Debra J. Saunders

In the end, the pardon spared the country from public rancor, further tarnishing of the institution of the presidency and a decline in the voters' faith in their government likely to occur if a former president stood trial. Khachigian noted, "If there had been a prosecution, (Nixon critics) probably would have said he wasn't charged enough. Nothing ever satisfies them."

Besides, without a trial, Nixon paid for his misdeeds. He became the first president to resign, and to do so in disgrace. Thus history will remember him.

The same can be said of President Bill Clinton, whom the House impeached, but the Senate failed to convict. In both cases, the need to punish illegal behavior was sated -- if outside the criminal justice system -- then put aside in recognition of the need, as Ford put it when he pardoned Nixon, to "look forward to an agenda for the future, to unify, to bind up the nation's wounds."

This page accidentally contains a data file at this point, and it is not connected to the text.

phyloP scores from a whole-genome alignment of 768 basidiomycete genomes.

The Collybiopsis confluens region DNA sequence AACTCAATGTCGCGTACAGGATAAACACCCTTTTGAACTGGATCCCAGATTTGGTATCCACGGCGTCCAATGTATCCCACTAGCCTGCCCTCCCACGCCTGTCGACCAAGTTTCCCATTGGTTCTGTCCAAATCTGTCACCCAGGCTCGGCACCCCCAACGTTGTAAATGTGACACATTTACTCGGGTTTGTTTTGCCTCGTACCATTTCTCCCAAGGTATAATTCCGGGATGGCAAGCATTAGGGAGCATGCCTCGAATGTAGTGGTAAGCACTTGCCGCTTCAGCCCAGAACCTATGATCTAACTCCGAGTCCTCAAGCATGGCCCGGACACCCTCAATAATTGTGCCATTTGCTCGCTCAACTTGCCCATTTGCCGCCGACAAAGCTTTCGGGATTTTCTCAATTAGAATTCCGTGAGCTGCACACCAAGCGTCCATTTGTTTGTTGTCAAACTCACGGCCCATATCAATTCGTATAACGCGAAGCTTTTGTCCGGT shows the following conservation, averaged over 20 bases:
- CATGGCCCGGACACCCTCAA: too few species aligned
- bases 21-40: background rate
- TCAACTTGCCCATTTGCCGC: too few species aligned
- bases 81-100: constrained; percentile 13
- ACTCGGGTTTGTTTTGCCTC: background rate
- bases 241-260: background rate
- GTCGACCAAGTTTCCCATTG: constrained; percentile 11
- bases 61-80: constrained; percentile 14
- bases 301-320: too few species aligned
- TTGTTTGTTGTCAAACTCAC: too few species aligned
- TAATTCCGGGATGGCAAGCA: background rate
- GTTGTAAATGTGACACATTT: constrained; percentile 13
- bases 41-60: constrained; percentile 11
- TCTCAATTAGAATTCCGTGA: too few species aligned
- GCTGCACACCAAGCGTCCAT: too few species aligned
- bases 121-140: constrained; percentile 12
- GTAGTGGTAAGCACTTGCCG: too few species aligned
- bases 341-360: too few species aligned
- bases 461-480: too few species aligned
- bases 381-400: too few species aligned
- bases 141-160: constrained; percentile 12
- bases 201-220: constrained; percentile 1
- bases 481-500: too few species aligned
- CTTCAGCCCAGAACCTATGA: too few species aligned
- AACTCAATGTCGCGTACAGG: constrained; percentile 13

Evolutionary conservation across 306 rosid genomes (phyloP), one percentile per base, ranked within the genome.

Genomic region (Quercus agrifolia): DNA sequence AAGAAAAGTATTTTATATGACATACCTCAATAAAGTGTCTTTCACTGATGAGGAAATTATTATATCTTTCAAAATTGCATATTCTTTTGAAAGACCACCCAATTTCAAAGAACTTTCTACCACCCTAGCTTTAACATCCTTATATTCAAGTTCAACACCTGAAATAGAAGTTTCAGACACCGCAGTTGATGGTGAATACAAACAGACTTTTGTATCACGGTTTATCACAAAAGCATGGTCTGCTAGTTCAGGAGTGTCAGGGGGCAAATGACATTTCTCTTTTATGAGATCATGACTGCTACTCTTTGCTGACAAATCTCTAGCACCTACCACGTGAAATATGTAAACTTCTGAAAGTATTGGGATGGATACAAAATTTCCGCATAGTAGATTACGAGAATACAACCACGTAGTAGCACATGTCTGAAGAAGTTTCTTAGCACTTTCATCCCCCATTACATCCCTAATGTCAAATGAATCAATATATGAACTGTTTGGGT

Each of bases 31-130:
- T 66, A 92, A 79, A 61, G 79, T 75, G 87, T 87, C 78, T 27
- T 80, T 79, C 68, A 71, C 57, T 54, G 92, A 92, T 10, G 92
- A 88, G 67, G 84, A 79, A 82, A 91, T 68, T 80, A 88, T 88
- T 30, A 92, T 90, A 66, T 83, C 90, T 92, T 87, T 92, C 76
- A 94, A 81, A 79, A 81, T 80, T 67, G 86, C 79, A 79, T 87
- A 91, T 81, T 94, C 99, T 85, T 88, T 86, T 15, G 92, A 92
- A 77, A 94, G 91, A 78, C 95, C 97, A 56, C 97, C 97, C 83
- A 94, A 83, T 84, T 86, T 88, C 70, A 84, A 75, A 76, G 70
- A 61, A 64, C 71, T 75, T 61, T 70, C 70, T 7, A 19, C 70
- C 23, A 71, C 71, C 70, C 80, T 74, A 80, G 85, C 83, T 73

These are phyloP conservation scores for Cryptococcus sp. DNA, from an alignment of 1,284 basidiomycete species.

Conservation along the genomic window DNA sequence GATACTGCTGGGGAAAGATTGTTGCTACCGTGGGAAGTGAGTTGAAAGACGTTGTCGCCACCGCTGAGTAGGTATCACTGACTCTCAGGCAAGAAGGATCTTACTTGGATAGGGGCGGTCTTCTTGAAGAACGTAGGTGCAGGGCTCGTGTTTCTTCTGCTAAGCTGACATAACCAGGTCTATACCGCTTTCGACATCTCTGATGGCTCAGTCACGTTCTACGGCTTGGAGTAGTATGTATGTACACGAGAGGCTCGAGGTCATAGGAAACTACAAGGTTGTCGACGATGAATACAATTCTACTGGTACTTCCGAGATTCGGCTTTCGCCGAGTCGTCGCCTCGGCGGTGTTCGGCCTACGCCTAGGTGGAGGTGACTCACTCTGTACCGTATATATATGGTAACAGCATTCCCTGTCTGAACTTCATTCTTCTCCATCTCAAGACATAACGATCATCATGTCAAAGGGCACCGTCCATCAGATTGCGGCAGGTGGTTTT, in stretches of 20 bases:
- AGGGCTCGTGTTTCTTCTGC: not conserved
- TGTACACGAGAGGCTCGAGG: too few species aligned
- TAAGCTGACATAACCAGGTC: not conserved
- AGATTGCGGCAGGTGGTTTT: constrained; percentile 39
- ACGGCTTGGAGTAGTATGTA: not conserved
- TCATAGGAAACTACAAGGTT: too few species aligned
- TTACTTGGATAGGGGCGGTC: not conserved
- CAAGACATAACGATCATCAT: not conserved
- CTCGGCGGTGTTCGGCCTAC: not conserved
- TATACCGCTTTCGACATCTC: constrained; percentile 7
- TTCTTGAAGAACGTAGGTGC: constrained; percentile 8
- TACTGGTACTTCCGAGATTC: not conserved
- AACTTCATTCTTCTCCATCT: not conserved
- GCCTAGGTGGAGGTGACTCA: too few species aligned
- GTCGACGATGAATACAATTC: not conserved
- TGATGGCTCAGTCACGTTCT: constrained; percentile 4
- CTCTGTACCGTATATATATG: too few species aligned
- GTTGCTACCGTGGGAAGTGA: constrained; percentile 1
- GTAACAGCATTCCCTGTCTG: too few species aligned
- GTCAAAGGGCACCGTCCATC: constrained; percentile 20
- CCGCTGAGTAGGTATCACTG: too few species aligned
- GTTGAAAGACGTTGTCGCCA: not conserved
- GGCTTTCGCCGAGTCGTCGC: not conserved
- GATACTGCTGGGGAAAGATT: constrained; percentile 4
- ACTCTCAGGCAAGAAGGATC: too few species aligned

Young people especially mocked the notion that a pardon would heal the nation. Khachigian recalled walking from the White House across Lafayette Park on the evening Nixon resigned; he saw thousands of college students and young adults cheering, laughing and gloating. I wasn't there, but I was cheering, too.

I was in sync with the Baby Boom generation that wanted to see more scandal exposed, more mighty men brought low and more comeuppance -- even if it meant more national wallowing in the mud. But the accidental president was right: The time had come for America to move forward.

Ford later told the Washington Post's Bob Woodward that the public reaction "didn't faze me one bit. If anything, it made me more stubborn (that) I was right." And he was right.


Debra J. Saunders


 
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